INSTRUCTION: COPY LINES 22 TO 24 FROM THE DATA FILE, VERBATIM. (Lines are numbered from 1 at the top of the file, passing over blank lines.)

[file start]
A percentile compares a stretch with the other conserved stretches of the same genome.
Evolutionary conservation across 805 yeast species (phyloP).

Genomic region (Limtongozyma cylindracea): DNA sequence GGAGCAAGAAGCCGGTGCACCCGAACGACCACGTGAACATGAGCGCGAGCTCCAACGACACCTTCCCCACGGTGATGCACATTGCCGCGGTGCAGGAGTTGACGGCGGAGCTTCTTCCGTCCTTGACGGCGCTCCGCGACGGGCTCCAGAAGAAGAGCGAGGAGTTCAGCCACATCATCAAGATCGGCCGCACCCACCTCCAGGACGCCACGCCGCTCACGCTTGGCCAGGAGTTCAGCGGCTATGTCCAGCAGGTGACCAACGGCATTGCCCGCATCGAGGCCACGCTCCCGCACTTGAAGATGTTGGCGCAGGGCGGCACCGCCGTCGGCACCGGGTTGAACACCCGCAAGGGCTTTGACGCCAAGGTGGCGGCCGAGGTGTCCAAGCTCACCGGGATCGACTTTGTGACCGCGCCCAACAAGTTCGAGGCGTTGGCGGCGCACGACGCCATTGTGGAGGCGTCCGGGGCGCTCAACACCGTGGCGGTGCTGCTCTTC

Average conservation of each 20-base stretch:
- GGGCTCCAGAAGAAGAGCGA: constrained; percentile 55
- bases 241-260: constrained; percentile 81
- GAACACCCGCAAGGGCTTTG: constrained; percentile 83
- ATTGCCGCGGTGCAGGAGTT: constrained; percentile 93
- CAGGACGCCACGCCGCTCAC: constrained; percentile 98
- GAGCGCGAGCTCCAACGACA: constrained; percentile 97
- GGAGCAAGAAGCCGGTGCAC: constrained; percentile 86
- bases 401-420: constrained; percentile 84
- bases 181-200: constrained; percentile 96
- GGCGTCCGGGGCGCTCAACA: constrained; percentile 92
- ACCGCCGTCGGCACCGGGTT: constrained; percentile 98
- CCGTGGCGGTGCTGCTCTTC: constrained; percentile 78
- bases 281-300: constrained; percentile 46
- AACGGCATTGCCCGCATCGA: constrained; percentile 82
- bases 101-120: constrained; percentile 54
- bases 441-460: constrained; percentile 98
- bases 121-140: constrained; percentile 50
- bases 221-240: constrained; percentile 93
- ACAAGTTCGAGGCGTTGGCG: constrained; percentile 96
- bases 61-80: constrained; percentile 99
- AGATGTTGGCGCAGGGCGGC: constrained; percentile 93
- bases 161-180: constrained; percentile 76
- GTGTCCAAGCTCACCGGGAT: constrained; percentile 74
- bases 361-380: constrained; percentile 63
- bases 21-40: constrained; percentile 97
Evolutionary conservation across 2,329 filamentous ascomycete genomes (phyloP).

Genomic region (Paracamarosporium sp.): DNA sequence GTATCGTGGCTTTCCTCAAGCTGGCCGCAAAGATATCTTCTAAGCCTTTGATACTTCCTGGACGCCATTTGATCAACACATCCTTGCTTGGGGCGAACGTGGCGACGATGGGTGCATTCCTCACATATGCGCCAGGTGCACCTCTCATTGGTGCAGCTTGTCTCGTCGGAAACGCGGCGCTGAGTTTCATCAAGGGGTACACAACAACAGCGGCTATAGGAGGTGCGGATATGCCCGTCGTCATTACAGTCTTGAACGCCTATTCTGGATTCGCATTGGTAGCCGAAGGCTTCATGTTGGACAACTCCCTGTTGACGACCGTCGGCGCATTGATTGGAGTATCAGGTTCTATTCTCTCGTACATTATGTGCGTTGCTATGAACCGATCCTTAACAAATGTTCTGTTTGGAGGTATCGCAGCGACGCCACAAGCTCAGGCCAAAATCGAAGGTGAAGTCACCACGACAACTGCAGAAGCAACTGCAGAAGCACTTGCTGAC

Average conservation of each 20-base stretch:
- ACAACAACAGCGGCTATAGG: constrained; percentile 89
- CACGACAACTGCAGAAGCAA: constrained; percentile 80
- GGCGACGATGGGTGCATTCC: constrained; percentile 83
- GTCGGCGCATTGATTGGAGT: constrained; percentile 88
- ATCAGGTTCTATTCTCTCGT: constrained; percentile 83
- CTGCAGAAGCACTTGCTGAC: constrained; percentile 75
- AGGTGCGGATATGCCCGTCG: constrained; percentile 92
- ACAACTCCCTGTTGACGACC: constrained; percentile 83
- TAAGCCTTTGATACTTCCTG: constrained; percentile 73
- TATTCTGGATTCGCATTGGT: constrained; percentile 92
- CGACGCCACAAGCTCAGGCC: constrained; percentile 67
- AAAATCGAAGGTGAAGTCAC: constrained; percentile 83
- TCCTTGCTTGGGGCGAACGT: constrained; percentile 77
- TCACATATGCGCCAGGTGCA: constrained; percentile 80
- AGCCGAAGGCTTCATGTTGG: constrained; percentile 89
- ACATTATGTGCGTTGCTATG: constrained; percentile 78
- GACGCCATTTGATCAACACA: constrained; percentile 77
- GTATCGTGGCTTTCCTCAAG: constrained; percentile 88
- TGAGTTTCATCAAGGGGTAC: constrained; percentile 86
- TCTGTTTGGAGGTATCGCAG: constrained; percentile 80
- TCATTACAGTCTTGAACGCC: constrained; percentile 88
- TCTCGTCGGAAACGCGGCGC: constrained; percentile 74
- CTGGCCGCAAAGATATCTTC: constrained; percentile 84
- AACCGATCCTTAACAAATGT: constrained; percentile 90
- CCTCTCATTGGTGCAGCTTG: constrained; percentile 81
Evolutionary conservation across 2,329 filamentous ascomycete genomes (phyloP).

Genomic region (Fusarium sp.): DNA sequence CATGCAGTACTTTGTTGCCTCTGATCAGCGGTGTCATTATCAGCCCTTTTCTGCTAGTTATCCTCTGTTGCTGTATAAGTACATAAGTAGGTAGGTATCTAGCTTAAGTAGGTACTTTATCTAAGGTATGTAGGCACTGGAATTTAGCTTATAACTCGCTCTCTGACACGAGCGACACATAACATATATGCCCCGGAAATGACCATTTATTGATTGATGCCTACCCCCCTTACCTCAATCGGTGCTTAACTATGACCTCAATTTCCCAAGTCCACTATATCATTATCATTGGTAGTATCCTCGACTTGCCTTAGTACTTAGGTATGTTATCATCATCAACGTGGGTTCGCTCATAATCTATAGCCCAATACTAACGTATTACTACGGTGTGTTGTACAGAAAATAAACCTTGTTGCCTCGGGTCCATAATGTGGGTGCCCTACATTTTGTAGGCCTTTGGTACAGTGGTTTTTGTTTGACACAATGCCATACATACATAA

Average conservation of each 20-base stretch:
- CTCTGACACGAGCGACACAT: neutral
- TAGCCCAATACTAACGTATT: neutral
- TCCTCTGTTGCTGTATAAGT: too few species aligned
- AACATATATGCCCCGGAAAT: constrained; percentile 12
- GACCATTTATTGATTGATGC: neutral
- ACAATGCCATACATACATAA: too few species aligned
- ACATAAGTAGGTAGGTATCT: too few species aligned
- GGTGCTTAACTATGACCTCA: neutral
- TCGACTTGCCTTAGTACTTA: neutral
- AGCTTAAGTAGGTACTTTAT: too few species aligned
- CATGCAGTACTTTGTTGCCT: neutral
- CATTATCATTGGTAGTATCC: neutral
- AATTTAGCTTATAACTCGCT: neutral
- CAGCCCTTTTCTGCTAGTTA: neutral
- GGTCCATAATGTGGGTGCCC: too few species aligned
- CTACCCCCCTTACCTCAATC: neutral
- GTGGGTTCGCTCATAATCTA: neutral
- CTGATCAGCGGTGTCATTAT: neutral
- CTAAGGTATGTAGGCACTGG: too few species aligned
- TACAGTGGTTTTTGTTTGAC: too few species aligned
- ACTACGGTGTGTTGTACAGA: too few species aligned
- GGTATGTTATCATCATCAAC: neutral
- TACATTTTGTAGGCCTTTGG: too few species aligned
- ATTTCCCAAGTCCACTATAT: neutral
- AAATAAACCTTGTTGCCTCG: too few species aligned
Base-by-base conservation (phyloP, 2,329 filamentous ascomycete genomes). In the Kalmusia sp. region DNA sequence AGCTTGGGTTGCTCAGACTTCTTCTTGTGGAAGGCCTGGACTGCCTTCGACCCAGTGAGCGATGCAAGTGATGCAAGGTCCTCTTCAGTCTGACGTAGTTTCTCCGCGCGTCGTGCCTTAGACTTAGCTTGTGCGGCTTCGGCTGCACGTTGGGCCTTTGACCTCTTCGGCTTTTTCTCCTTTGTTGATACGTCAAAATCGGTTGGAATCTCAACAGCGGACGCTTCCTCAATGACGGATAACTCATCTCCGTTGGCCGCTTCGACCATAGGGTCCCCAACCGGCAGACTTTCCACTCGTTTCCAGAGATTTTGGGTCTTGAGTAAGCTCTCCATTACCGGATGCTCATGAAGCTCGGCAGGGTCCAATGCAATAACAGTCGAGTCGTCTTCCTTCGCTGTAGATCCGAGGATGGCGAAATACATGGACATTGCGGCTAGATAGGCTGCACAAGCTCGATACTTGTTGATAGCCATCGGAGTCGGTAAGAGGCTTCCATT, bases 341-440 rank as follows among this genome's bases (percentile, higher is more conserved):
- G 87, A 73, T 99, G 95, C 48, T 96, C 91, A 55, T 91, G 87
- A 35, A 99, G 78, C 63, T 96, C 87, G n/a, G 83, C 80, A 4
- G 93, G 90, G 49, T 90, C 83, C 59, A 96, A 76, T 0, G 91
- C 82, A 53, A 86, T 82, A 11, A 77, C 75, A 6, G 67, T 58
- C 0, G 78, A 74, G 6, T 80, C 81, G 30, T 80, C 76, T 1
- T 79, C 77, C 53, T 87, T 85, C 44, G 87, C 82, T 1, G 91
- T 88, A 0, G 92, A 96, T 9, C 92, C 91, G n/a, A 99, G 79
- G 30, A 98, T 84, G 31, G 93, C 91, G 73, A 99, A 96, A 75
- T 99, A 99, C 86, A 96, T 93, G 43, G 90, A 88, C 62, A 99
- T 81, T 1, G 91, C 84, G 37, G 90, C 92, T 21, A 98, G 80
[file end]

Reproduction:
- bases 221-240: constrained; percentile 93
- ACAAGTTCGAGGCGTTGGCG: constrained; percentile 96
- bases 61-80: constrained; percentile 99